The results are qualitatively similar to those obtained using the Precision top-\(k\). In the test period, the number of compromised cards varied between 69 and 80. Once transactions from known compromised cards were removed, the remaining compromised cards varied between 38 and 55. Out of these remaining compromised cards, the fraud detector correctly detected between 19 and 35 cards, with an average number of 29 compromised cards detected per day (average Card Precision Top-\(k\)=0.33), that is, about 60% of the actual compromised cards were detected.

Finally, it should be noted that once a compromised card has been detected, it is blocked and therefore should be removed from the pool of transactions. Let us amend the `card_precision_top_k`

to remove compromised cards that have been detected.

```
def card_precision_top_k(predictions_df, top_k, remove_detected_compromised_cards=True):
# Sort days by increasing order
list_days=list(predictions_df['TX_TIME_DAYS'].unique())
list_days.sort()
# At first, the list of detected compromised cards is empty
list_detected_compromised_cards = []
card_precision_top_k_per_day_list = []
nb_compromised_cards_per_day = []
# For each day, compute precision top k
for day in list_days:
df_day = predictions_df[predictions_df['TX_TIME_DAYS']==day]
df_day = df_day[['predictions', 'CUSTOMER_ID', 'TX_FRAUD']]
# Let us remove detected compromised cards from the set of daily transactions
df_day = df_day[df_day.CUSTOMER_ID.isin(list_detected_compromised_cards)==False]
nb_compromised_cards_per_day.append(len(df_day[df_day.TX_FRAUD==1].CUSTOMER_ID.unique()))
detected_compromised_cards, card_precision_top_k = card_precision_top_k_day(df_day,top_k)
card_precision_top_k_per_day_list.append(card_precision_top_k)
# Let us update the list of detected compromised cards
if remove_detected_compromised_cards:
list_detected_compromised_cards.extend(detected_compromised_cards)
# Compute the mean
mean_card_precision_top_k = np.array(card_precision_top_k_per_day_list).mean()
# Returns precision top k per day as a list, and resulting mean
return nb_compromised_cards_per_day,card_precision_top_k_per_day_list,mean_card_precision_top_k
```

```
nb_compromised_cards_per_day_remaining\
,card_precision_top_k_per_day_list\
,mean_card_precision_top_k=card_precision_top_k(predictions_df=predictions_df, top_k=100)
print("Number of remaining compromised cards: "+str(nb_compromised_cards_per_day_remaining))
print("Precision top-k: "+str(card_precision_top_k_per_day_list))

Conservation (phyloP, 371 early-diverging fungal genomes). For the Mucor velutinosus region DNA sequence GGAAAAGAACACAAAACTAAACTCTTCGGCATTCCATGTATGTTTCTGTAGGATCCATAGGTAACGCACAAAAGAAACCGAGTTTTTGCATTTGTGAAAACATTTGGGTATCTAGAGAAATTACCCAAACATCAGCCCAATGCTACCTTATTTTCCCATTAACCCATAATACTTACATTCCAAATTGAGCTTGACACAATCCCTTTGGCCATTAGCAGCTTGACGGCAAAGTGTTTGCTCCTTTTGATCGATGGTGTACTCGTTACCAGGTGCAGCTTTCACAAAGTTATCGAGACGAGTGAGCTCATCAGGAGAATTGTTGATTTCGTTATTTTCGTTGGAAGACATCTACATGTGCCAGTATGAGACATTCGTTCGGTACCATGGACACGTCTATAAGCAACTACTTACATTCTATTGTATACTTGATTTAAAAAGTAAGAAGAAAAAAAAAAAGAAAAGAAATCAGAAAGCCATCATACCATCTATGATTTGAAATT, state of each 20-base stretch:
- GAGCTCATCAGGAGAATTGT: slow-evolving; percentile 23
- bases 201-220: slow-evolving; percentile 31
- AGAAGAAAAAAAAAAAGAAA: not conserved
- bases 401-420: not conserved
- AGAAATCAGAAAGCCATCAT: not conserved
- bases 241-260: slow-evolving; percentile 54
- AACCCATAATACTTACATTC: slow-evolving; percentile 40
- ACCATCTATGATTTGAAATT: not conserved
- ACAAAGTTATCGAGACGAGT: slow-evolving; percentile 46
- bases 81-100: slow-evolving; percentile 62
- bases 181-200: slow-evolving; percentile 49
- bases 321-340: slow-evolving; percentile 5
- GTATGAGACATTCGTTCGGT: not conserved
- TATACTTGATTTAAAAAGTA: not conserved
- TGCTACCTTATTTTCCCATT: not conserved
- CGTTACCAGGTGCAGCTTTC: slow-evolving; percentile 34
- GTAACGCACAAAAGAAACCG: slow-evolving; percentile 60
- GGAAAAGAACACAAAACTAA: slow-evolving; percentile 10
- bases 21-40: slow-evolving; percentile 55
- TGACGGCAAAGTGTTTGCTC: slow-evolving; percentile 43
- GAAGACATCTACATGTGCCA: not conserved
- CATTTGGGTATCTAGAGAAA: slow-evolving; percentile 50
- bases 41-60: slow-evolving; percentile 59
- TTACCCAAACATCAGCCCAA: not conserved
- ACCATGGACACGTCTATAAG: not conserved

print("Average Precision top-k: "+str(mean_card_precision_top_k))
```

```
Number of remaining compromised cards: [50, 50, 49, 47, 46, 44, 31]
Precision top-k: [0.24, 0.32, 0.27, 0.25, 0.23, 0.26, 0.12]
Average Precision top-k: 0.2414285714285714
```

We note that the number of remaining compromised cards is lower, since detected compromised cards are removed from the pool of transactions.

```
# Compute the number of transactions per day,
#fraudulent transactions per day and fraudulent cards per day
tx_stats=get_tx_stats(transactions_df, start_date_df="2018-04-01")
# Add the remaining number of compromised cards for the last 7 days (test period)
tx_stats.loc[14:20,'nb_compromised_cards_per_day_remaining']=list(nb_compromised_cards_per_day_remaining)
# Add the card precision top k for the last 7 days (test period)
tx_stats.loc[14:20,'card_precision_top_k_per_day']=card_precision_top_k_per_day_list
```

```
%%capture
# Plot the number of transactions per day, fraudulent transactions per day and fraudulent cards per day
cmap = plt.get_cmap('jet')
colors={'card_precision_top_k_per_day':cmap(0),
'nb_compromised_cards_per_day':cmap(200),
'nb_compromised_cards_per_day_remaining':cmap(250),
}
fraud_and_transactions_stats_fig, ax = plt.subplots(1, 1, figsize=(15,8))
# Training period
start_date_training = datetime.datetime.strptime("2018-07-25", "%Y-%m-%d")
delta_train = delta_delay = delta_test = 7
end_date_training = start_date_training+datetime.timedelta(days=delta_train-1)
# Test period
start_date_test = start_date_training+datetime.timedelta(days=delta_train+delta_delay)
end_date_test = start_date_training+datetime.timedelta(days=delta_train+delta_delay+delta_test-1)
get_template_tx_stats(ax, fs=20,
start_date_training=start_date_training,
title='Number of fraudulent transactions per day \n and number of detected fraudulent transactions',
delta_train=delta_train,
delta_delay=delta_delay,
delta_test=delta_test,
ylim=150
)
ax.plot(tx_stats['tx_date'], tx_stats['nb_compromised_cards_per_day'], 'b', color=colors['nb_compromised_cards_per_day'], label = '# compromised cards per day - Original')
ax.plot(tx_stats['tx_date'], tx_stats['nb_compromised_cards_per_day_remaining'], 'b', color=colors['nb_compromised_cards_per_day_remaining'], label = '# compromised cards per day - Remaining')
ax.plot(tx_stats['tx_date'], tx_stats['card_precision_top_k_per_day']*100, 'b', color=colors['card_precision_top_k_per_day'], label = '# detected compromised compromised cards per day')
ax.legend(loc = 'upper left',bbox_to_anchor=(1.05, 1),fontsize=20)
```

```
fraud_and_transactions_stats_fig
```

This last implementation of `card_precision_top_k`

is the one included in the shared functions notebook and used in the next chapters.